Governor John Kasich says there’s no moral equivalency between counter-protesters and Nazi sympathizers, and President Donald Trump should not be concerned about winning an argument over who’s more responsible for last weekend’s violence in Charlottesville, Virginia.
“Think if you were an eight-, nine-, 10-year-old getting ready to go to school like they are in Ohio, and you happen to come from a Jewish family, or you’re African-American, and you hear this kind of hatred,” the Republican Kasich told NBC’s Today Show on Wednesday morning.
Kasich’s comments came the morning after the President reversed course and again laid partial blame for violence in Charlottesville on counter-protesters who showed up at a white nationalist rally.
"I'm not putting anybody on a moral plane,” Trump told reporters gathered inside Trump Tower in Manhattan Tuesday afternoon. “What I'm saying is this — you had a group on one side, and you had a group on the other, and they came at each other with clubs and it was vicious and it was horrible and it was a horrible thing to watch."
"But there is another side," Trump continued. "There was a group on this side, you can call them the left, you've just called them the left, that came, violently attacking the other group. So you can say what you want, but that's the way it is."
Kasich said the presidency appears to be "being reduced to another CEO job” and “bitterness appears to be setting in.”
“The President has to totally condemn this,” Kasich said. “And this is not about winning an argument. Now these folks apparently are going to go other places, and they think that they had some sort of a victory. There is no moral equivalency between the KKK, the Neo-Nazis, and anybody else. Anybody else is not the issue.”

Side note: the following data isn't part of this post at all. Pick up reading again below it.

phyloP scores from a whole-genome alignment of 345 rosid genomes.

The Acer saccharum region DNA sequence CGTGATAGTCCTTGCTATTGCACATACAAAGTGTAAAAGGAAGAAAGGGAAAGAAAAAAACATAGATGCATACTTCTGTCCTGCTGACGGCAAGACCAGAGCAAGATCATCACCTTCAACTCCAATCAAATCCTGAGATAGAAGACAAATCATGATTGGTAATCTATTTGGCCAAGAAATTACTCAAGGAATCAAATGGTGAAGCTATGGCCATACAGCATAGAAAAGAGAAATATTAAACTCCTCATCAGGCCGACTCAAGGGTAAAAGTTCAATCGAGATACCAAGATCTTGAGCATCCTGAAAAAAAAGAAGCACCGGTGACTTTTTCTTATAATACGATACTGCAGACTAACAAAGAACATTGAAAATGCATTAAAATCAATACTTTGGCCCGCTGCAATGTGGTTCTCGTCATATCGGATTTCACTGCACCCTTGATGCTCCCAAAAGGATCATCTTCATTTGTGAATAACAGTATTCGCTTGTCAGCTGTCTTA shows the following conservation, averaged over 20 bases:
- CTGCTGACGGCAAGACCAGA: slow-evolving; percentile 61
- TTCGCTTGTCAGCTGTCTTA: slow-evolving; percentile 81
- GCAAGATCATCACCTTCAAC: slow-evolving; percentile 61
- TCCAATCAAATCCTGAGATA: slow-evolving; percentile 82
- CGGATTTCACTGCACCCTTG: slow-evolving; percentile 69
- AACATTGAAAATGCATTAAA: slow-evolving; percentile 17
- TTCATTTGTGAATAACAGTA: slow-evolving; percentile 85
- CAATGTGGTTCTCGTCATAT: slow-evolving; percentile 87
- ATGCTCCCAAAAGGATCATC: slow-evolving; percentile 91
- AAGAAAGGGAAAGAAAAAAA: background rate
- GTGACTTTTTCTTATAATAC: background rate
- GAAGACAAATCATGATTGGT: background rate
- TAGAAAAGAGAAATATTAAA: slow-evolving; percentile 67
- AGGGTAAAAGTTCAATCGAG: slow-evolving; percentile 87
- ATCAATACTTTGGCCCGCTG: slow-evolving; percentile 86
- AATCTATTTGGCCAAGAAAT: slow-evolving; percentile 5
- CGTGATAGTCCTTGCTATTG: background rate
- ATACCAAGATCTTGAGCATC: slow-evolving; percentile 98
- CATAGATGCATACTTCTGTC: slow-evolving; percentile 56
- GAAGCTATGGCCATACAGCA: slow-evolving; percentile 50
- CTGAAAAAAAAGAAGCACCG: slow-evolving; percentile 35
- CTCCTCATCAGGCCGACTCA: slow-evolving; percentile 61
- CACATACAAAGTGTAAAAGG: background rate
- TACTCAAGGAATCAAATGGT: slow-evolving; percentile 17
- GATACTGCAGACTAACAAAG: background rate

On Twitter, for the first time, Kasich ripped white nationalists, saying there was no room for them in the Republican Party.
Let's get real. pic.twitter.com/vM8gJ8lWrc
— John Kasich (@JohnKasich) August 15, 2017
Kasich said he's been restrained in his criticism of Trump, but his stance on Trump’s comments regarding white nationalists in particular has grown stronger in the past couple of months. In late January he tweeted a statement chiding Trump’s travel ban for seven predominantly Islamic countries.
Democrats took it further, criticizing the executive order as reflecting white nationalist rhetoric. But at a forum in February, Kasich deflected a question about that: "Are you concerned that there are white nationalists who have control in the White House right now?"
"Look, I've said all I have to say. I've been at it for 11, or 12 or 13 days, I'm not saying anymore today," Kasich replied.